0.288314 seconds (1.82 M allocations: 101.508 MiB, 6.46% gc time)
  2.101101 seconds (12.77 M allocations: 710.813 MiB, 5.94% gc time)

Of which the (1.82M, 101.5 MiB) are what I assume to be setup allocations in the solve routine. There is also a lot of garbage collection going on, which is not good for performance.

What would be a efficient way to mutate the solution array at given “checkpoints” within the DiffEq solve? Is there a straightforward way to “reuse” the temporary allocations made by solve since the problem formulation has not really changed?

Thank you!

I have to admit I haven’t read all of your post in detail, but I think callbacks may be just what you need.


EDIT: And more specifically this: https://docs.juliadiffeq.org/latest/features/callback_library.html#PresetTimeCallback-1

Maybe. If it is, then it’s your code. Check your code: the function you’re calling is allocation free in the inner loop. The way to check this is to increase/decrease the timespan and see if the allocations change. That will tell you if you have allocations in the inner loop, and in which case they come from strato_t! so then you can double check stability there.

Why not use the integrator interface?


Or use callbacks as suggested above? What you’re allocating and re-allocating is the solver cache. There are cache arrays that are required when using the solver in mutating form of course (since what else would you be mutating?), and so each solve call needs to form those once.

Also, there no need to have a big solver cache in your case because you only have 7 ODEs, so it would be faster for you to use static arrays anyways. I highly suggest that you read the “Optimizing your DiffEq code” tutorial if you care about performance.


Using that with the integrator interface or callbacks is what will give you the best results and is what’s recommended.


Thank you klaff and Chris for the suggestions. I am testing each of the methods and it seems like the integrator interface is best suited for the problem at hand as I can essentially use step! and treat the ODE solve as a time-evolution operator. Using 7 species with StaticArrays is feasible however this is just a toy example for purposes of this question; at >100 species it proves to be inefficient.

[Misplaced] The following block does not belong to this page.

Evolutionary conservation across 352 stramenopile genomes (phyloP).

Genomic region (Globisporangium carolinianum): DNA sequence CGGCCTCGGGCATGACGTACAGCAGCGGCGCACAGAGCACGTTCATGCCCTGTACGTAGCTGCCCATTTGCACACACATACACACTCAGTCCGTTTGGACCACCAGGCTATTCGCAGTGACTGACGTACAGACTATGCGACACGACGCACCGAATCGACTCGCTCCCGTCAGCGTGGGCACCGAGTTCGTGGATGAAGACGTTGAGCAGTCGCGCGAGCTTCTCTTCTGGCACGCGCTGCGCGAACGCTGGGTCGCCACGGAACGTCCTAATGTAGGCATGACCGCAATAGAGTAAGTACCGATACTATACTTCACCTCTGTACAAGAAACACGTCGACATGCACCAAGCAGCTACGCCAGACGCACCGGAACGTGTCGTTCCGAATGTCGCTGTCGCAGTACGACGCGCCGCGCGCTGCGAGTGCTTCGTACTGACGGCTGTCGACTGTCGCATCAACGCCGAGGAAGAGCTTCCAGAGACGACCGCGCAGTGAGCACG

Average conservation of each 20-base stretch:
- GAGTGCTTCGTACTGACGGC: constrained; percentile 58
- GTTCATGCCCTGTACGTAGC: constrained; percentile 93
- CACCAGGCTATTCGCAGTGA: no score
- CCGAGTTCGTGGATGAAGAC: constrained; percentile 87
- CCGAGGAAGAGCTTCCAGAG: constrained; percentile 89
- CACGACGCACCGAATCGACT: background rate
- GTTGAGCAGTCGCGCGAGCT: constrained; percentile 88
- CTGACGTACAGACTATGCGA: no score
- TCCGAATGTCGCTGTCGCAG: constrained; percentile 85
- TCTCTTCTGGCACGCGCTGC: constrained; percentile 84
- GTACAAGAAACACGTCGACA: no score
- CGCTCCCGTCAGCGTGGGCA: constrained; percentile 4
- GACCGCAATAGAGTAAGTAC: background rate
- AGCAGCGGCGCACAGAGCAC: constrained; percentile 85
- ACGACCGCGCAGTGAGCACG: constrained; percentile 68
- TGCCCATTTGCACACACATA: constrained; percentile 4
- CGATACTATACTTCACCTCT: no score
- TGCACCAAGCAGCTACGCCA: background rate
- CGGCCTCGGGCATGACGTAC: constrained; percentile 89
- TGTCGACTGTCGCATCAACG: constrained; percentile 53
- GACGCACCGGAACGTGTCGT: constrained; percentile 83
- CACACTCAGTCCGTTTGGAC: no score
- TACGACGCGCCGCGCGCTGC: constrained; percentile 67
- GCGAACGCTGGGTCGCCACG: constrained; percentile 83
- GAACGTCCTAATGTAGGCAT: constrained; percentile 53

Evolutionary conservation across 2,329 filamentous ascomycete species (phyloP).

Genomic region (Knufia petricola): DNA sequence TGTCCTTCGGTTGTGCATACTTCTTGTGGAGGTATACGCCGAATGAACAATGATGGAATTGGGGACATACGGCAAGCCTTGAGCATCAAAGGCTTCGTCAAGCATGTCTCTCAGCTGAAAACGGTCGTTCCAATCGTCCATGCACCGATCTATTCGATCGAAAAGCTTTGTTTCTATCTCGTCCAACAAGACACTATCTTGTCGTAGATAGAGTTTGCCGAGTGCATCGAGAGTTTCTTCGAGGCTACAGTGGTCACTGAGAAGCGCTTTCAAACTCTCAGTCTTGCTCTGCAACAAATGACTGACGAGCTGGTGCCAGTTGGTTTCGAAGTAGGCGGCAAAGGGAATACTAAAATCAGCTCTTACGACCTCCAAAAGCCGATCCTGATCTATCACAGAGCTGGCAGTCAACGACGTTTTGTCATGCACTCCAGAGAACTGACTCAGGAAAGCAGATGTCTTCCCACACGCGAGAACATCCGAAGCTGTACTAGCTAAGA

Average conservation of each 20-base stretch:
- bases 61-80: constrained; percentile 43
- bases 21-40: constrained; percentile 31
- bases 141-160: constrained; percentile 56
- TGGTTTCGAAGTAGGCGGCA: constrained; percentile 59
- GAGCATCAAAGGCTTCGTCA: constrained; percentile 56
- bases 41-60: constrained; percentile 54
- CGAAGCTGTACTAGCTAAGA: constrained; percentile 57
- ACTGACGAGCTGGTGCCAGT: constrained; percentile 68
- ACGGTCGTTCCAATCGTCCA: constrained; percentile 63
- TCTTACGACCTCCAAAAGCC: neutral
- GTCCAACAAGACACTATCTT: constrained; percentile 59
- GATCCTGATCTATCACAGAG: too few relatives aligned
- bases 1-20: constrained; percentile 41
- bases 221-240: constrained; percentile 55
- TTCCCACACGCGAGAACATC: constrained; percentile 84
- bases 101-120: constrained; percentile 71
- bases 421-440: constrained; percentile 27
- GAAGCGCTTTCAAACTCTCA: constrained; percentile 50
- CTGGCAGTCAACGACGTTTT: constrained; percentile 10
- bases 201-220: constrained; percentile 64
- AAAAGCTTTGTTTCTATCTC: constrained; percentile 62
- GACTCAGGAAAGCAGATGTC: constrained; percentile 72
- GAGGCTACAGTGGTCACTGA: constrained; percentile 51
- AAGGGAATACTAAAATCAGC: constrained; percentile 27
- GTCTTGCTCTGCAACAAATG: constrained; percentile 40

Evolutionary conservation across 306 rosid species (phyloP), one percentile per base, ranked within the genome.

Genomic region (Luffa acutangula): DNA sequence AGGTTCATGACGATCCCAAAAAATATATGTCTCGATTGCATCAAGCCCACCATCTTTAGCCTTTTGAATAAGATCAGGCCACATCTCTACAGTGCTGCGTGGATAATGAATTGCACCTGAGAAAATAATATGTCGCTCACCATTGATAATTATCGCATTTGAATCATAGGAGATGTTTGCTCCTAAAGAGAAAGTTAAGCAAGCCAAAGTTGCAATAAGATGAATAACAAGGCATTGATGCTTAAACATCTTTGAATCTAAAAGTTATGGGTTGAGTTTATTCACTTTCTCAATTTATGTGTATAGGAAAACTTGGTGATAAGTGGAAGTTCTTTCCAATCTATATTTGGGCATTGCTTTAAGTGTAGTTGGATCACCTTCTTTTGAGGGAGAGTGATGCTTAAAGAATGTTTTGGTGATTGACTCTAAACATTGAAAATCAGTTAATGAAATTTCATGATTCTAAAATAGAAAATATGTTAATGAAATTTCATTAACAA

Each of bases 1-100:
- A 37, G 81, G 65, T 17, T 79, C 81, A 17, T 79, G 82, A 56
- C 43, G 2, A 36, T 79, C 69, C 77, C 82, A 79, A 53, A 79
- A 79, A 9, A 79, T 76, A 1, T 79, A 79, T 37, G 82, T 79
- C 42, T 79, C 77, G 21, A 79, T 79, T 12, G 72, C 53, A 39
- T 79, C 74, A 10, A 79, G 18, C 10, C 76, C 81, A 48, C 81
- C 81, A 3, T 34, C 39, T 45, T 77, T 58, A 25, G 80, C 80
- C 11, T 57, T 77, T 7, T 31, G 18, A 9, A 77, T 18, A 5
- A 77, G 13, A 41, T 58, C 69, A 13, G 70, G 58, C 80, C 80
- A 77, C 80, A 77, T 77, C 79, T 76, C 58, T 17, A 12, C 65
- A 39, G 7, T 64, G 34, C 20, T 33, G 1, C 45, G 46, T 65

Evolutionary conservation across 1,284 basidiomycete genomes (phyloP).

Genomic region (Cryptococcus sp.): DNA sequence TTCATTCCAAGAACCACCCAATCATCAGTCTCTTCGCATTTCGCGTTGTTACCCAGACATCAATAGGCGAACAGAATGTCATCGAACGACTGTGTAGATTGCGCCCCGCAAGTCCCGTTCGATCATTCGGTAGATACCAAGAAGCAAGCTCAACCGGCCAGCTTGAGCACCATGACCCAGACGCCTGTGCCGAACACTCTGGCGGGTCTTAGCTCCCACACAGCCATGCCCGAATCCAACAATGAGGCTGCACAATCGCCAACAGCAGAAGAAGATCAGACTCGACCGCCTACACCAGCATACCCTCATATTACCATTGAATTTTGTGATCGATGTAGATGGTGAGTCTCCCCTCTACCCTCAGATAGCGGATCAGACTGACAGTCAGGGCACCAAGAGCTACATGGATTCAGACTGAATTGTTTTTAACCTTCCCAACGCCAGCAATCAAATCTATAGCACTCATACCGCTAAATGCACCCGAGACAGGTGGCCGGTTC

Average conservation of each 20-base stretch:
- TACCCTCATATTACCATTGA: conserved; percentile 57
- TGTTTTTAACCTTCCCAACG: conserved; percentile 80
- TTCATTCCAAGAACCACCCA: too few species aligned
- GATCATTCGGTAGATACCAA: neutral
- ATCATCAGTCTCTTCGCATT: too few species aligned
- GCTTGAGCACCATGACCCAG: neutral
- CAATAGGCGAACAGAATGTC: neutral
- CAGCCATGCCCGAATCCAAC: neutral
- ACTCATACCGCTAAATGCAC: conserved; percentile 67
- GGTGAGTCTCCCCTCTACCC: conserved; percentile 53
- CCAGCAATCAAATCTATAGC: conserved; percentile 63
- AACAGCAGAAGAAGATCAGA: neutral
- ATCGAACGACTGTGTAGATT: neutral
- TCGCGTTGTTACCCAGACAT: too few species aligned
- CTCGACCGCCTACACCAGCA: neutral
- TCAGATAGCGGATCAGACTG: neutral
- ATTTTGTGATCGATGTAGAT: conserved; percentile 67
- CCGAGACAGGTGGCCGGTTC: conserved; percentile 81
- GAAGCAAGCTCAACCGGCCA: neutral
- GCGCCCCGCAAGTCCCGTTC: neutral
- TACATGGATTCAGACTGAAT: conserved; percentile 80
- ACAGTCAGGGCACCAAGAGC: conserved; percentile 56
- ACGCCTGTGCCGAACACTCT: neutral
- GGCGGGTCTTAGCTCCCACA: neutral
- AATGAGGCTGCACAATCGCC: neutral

As a follow-up question, the DiffEq documentation states in the integrator interface that

As low-level alternative to the callbacks, one can use set_t! , set_u! and set_ut! to mutate integrator states. Note that certain integrators may not have efficient ways to modify u and t . In such case, set_*! are as inefficient as reinit! .

Is there documentation on which integrators have inefficiencies with the set... mutators?

Except set_u! being essential for operator splitting, there is a potential use case for set_t!: for example it may prove to be more efficient to decouple some variables from the ODE (and use a steady-state approximation). This “reduced” ODE with less variables would be a different ODEProblem which may do a few steps here and then until the approximation does not hold, and the “full” set of ODEs kick in. This means that a discontinuous set of set_ut! jumps is induced.

Would this incur significant problems for the integrator’s internal state? (We don’t really care about the interpolation; only data at the end of each solve! call is needed)